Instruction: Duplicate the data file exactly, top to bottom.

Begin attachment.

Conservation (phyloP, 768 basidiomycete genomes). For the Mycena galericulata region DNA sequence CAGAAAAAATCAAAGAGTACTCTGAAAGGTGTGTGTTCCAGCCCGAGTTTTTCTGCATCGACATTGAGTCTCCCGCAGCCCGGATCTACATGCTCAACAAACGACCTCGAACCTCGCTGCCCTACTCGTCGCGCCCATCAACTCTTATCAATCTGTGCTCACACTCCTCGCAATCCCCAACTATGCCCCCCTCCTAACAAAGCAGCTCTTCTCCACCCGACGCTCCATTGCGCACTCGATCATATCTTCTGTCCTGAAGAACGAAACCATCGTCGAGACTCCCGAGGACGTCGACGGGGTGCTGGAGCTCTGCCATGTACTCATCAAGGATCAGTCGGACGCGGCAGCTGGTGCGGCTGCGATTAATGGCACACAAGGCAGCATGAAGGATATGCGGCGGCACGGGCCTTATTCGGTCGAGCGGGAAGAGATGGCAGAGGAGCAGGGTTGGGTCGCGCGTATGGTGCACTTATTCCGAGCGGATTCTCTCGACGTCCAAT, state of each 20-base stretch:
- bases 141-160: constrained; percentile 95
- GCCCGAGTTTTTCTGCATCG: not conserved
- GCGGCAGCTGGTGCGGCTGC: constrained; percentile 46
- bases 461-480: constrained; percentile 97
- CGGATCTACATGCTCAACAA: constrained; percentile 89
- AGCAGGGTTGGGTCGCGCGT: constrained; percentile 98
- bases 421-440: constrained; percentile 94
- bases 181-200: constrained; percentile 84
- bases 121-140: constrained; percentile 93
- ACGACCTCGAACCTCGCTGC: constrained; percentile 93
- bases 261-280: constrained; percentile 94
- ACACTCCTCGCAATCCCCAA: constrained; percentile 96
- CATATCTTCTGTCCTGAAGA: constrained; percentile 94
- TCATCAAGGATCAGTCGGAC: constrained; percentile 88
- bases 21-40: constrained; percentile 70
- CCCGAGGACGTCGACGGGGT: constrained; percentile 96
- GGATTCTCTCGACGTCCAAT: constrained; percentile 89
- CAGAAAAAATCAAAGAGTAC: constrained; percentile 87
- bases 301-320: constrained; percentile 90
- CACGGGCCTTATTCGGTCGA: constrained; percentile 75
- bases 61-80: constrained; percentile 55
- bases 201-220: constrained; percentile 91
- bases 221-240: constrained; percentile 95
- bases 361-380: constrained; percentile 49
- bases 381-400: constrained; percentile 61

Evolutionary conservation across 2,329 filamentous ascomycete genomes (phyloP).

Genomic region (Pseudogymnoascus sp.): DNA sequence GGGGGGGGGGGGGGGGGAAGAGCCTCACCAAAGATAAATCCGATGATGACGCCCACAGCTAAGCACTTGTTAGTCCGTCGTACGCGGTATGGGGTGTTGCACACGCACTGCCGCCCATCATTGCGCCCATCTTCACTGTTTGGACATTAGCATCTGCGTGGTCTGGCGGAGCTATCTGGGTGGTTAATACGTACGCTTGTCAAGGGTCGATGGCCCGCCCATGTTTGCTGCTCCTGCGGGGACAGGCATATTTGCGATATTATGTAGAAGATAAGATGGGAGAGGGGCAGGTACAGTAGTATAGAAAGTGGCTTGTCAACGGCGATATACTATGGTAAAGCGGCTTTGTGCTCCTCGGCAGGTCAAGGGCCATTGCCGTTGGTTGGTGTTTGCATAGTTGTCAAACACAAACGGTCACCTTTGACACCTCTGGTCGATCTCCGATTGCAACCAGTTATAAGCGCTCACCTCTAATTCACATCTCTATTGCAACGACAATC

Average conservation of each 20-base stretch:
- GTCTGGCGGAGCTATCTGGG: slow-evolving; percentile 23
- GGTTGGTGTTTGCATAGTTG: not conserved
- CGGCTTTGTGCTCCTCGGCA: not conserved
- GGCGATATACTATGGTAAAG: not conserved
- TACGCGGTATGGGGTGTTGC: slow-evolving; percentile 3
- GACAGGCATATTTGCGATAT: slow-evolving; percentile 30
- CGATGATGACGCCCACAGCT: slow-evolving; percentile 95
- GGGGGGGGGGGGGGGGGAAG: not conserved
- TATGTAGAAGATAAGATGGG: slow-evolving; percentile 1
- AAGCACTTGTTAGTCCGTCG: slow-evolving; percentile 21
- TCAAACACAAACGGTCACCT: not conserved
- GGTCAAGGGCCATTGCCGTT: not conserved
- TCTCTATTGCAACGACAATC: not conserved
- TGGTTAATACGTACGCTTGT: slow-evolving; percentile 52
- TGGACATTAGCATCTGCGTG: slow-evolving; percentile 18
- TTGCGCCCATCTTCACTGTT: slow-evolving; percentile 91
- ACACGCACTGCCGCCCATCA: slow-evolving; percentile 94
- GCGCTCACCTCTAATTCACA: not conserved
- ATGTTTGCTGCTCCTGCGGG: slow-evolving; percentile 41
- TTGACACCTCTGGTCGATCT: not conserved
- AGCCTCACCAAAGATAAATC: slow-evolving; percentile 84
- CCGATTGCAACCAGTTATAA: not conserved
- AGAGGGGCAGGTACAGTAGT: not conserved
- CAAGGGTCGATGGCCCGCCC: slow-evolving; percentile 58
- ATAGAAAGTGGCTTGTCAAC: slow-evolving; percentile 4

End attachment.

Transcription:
Conservation (phyloP, 768 basidiomycete genomes). For the Mycena galericulata region DNA sequence CAGAAAAAATCAAAGAGTACTCTGAAAGGTGTGTGTTCCAGCCCGAGTTTTTCTGCATCGACATTGAGTCTCCCGCAGCCCGGATCTACATGCTCAACAAACGACCTCGAACCTCGCTGCCCTACTCGTCGCGCCCATCAACTCTTATCAATCTGTGCTCACACTCCTCGCAATCCCCAACTATGCCCCCCTCCTAACAAAGCAGCTCTTCTCCACCCGACGCTCCATTGCGCACTCGATCATATCTTCTGTCCTGAAGAACGAAACCATCGTCGAGACTCCCGAGGACGTCGACGGGGTGCTGGAGCTCTGCCATGTACTCATCAAGGATCAGTCGGACGCGGCAGCTGGTGCGGCTGCGATTAATGGCACACAAGGCAGCATGAAGGATATGCGGCGGCACGGGCCTTATTCGGTCGAGCGGGAAGAGATGGCAGAGGAGCAGGGTTGGGTCGCGCGTATGGTGCACTTATTCCGAGCGGATTCTCTCGACGTCCAAT, state of each 20-base stretch:
- bases 141-160: constrained; percentile 95
- GCCCGAGTTTTTCTGCATCG: not conserved
- GCGGCAGCTGGTGCGGCTGC: constrained; percentile 46
- bases 461-480: constrained; percentile 97
- CGGATCTACATGCTCAACAA: constrained; percentile 89
- AGCAGGGTTGGGTCGCGCGT: constrained; percentile 98
- bases 421-440: constrained; percentile 94
- bases 181-200: constrained; percentile 84
- bases 121-140: constrained; percentile 93
- ACGACCTCGAACCTCGCTGC: constrained; percentile 93
- bases 261-280: constrained; percentile 94
- ACACTCCTCGCAATCCCCAA: constrained; percentile 96
- CATATCTTCTGTCCTGAAGA: constrained; percentile 94
- TCATCAAGGATCAGTCGGAC: constrained; percentile 88
- bases 21-40: constrained; percentile 70
- CCCGAGGACGTCGACGGGGT: constrained; percentile 96
- GGATTCTCTCGACGTCCAAT: constrained; percentile 89
- CAGAAAAAATCAAAGAGTAC: constrained; percentile 87
- bases 301-320: constrained; percentile 90
- CACGGGCCTTATTCGGTCGA: constrained; percentile 75
- bases 61-80: constrained; percentile 55
- bases 201-220: constrained; percentile 91
- bases 221-240: constrained; percentile 95
- bases 361-380: constrained; percentile 49
- bases 381-400: constrained; percentile 61

Evolutionary conservation across 2,329 filamentous ascomycete genomes (phyloP).

Genomic region (Pseudogymnoascus sp.): DNA sequence GGGGGGGGGGGGGGGGGAAGAGCCTCACCAAAGATAAATCCGATGATGACGCCCACAGCTAAGCACTTGTTAGTCCGTCGTACGCGGTATGGGGTGTTGCACACGCACTGCCGCCCATCATTGCGCCCATCTTCACTGTTTGGACATTAGCATCTGCGTGGTCTGGCGGAGCTATCTGGGTGGTTAATACGTACGCTTGTCAAGGGTCGATGGCCCGCCCATGTTTGCTGCTCCTGCGGGGACAGGCATATTTGCGATATTATGTAGAAGATAAGATGGGAGAGGGGCAGGTACAGTAGTATAGAAAGTGGCTTGTCAACGGCGATATACTATGGTAAAGCGGCTTTGTGCTCCTCGGCAGGTCAAGGGCCATTGCCGTTGGTTGGTGTTTGCATAGTTGTCAAACACAAACGGTCACCTTTGACACCTCTGGTCGATCTCCGATTGCAACCAGTTATAAGCGCTCACCTCTAATTCACATCTCTATTGCAACGACAATC

Average conservation of each 20-base stretch:
- GTCTGGCGGAGCTATCTGGG: slow-evolving; percentile 23
- GGTTGGTGTTTGCATAGTTG: not conserved
- CGGCTTTGTGCTCCTCGGCA: not conserved
- GGCGATATACTATGGTAAAG: not conserved
- TACGCGGTATGGGGTGTTGC: slow-evolving; percentile 3
- GACAGGCATATTTGCGATAT: slow-evolving; percentile 30
- CGATGATGACGCCCACAGCT: slow-evolving; percentile 95
- GGGGGGGGGGGGGGGGGAAG: not conserved
- TATGTAGAAGATAAGATGGG: slow-evolving; percentile 1
- AAGCACTTGTTAGTCCGTCG: slow-evolving; percentile 21
- TCAAACACAAACGGTCACCT: not conserved
- GGTCAAGGGCCATTGCCGTT: not conserved
- TCTCTATTGCAACGACAATC: not conserved
- TGGTTAATACGTACGCTTGT: slow-evolving; percentile 52
- TGGACATTAGCATCTGCGTG: slow-evolving; percentile 18
- TTGCGCCCATCTTCACTGTT: slow-evolving; percentile 91
- ACACGCACTGCCGCCCATCA: slow-evolving; percentile 94
- GCGCTCACCTCTAATTCACA: not conserved
- ATGTTTGCTGCTCCTGCGGG: slow-evolving; percentile 41
- TTGACACCTCTGGTCGATCT: not conserved
- AGCCTCACCAAAGATAAATC: slow-evolving; percentile 84
- CCGATTGCAACCAGTTATAA: not conserved
- AGAGGGGCAGGTACAGTAGT: not conserved
- CAAGGGTCGATGGCCCGCCC: slow-evolving; percentile 58
- ATAGAAAGTGGCTTGTCAAC: slow-evolving; percentile 4